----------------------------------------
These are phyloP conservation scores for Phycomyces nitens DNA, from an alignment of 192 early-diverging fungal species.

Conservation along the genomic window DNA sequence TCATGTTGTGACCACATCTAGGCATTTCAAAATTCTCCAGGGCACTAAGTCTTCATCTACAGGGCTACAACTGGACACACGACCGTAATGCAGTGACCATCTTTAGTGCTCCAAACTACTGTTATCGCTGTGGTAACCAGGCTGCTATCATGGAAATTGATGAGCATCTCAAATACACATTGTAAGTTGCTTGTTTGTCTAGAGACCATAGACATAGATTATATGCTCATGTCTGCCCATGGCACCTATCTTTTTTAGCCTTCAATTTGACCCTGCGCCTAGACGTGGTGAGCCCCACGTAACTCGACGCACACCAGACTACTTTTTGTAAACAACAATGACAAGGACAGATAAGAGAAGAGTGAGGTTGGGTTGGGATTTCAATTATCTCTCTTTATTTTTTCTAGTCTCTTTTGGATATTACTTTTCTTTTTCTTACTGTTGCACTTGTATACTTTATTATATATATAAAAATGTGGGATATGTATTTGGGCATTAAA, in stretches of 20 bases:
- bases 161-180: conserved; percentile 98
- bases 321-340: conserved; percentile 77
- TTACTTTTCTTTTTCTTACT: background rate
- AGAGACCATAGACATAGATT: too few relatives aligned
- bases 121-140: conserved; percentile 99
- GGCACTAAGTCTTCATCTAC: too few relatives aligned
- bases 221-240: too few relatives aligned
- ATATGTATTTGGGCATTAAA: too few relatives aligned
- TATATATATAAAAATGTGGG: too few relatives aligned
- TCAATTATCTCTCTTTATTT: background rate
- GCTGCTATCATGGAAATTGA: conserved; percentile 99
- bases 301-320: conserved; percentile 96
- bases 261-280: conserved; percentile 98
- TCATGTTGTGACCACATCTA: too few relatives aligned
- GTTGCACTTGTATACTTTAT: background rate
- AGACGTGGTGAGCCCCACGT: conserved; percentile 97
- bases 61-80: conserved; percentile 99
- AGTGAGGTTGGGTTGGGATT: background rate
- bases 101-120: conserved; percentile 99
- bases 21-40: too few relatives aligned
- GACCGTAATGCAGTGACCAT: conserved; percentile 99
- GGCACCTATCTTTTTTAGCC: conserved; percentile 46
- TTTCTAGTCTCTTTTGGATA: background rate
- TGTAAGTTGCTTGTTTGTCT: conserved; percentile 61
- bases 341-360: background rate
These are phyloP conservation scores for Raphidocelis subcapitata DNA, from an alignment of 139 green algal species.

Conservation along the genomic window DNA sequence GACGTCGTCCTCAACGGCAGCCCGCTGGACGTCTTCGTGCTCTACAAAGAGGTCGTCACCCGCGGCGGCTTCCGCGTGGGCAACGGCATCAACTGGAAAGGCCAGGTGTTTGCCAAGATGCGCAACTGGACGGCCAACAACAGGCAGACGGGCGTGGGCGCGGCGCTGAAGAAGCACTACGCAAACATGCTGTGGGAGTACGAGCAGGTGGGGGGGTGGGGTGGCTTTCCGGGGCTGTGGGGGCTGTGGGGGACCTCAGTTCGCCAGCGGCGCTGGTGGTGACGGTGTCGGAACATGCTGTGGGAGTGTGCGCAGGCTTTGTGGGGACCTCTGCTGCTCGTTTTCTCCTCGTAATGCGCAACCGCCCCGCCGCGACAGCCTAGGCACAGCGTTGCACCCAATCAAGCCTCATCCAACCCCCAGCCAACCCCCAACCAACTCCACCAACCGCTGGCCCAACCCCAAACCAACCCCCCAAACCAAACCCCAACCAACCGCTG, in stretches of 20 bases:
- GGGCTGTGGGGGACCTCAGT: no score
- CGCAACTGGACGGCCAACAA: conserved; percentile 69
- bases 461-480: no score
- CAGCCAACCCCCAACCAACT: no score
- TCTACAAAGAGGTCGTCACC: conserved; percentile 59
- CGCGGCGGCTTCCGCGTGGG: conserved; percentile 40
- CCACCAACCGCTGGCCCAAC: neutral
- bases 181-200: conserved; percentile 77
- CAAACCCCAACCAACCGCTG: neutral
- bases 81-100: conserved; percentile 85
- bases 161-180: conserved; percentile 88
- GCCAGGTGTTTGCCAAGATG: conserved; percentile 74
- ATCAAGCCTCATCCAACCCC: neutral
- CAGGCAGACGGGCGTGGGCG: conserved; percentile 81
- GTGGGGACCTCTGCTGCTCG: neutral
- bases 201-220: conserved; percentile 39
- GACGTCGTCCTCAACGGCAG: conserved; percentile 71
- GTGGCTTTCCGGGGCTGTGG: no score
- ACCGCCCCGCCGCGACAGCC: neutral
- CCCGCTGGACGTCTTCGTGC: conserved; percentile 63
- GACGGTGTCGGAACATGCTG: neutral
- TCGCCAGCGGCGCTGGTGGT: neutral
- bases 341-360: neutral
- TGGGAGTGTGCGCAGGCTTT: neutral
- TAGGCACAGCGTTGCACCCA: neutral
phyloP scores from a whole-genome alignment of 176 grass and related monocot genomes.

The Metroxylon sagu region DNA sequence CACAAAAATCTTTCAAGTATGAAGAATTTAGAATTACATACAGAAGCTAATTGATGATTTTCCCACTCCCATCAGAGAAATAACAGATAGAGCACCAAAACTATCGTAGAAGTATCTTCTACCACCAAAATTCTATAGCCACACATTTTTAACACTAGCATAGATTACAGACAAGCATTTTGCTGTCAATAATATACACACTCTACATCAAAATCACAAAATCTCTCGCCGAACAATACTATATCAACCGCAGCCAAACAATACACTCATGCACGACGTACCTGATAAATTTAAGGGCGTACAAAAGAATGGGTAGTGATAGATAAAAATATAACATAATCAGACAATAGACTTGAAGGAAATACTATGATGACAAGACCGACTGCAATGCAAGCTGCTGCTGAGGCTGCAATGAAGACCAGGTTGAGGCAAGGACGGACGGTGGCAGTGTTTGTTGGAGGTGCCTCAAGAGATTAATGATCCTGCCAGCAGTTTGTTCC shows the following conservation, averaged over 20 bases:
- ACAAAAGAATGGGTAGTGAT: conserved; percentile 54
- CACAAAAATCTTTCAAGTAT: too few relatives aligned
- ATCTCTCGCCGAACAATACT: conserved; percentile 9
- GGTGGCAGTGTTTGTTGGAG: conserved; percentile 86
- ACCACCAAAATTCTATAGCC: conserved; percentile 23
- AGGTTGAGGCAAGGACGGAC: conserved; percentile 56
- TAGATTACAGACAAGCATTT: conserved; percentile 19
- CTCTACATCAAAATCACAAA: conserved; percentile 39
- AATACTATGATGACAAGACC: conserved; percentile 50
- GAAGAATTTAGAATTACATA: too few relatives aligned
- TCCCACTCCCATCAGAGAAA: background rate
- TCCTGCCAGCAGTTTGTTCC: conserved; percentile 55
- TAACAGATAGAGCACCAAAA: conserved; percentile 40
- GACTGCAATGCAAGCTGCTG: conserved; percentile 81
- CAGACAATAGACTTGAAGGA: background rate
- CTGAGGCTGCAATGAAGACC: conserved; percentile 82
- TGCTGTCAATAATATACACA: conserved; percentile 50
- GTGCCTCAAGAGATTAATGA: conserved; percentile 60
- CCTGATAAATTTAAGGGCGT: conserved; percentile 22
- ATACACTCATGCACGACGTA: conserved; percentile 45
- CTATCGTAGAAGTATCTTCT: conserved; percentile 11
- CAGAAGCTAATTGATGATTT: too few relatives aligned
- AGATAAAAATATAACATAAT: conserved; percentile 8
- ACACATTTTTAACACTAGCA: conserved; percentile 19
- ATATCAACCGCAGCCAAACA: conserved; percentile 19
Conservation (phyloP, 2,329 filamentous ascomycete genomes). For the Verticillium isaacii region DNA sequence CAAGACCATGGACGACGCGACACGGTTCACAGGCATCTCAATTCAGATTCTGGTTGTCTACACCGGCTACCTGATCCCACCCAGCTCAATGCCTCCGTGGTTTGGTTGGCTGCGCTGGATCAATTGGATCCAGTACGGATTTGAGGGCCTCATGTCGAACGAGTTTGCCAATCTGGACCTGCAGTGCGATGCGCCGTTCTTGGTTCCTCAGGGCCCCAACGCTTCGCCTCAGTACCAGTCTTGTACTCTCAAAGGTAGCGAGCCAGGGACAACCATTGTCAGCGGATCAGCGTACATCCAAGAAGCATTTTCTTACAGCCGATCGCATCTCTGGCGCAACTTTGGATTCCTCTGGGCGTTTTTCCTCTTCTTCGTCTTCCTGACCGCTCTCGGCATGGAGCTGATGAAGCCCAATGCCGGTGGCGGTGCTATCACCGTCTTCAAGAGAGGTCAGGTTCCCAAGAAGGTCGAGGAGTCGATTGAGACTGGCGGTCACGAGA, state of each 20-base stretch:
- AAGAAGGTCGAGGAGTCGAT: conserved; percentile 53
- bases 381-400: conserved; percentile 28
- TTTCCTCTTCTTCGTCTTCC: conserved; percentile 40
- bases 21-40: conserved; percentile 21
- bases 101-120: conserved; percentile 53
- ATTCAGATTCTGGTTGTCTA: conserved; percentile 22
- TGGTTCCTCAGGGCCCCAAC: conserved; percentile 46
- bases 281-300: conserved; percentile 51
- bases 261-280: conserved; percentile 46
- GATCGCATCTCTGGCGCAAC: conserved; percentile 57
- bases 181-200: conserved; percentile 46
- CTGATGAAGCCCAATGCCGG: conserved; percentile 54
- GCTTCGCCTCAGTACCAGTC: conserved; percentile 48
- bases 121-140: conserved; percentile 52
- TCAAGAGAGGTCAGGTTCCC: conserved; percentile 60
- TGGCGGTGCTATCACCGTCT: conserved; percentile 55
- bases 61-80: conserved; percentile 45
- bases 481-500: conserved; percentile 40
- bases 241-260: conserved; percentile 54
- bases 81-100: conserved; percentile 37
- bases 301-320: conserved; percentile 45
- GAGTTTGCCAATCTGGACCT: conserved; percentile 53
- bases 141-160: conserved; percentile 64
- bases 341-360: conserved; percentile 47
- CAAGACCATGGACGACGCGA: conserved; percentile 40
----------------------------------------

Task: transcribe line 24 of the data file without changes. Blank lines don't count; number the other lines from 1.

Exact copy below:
- GGCACCTATCTTTTTTAGCC: conserved; percentile 46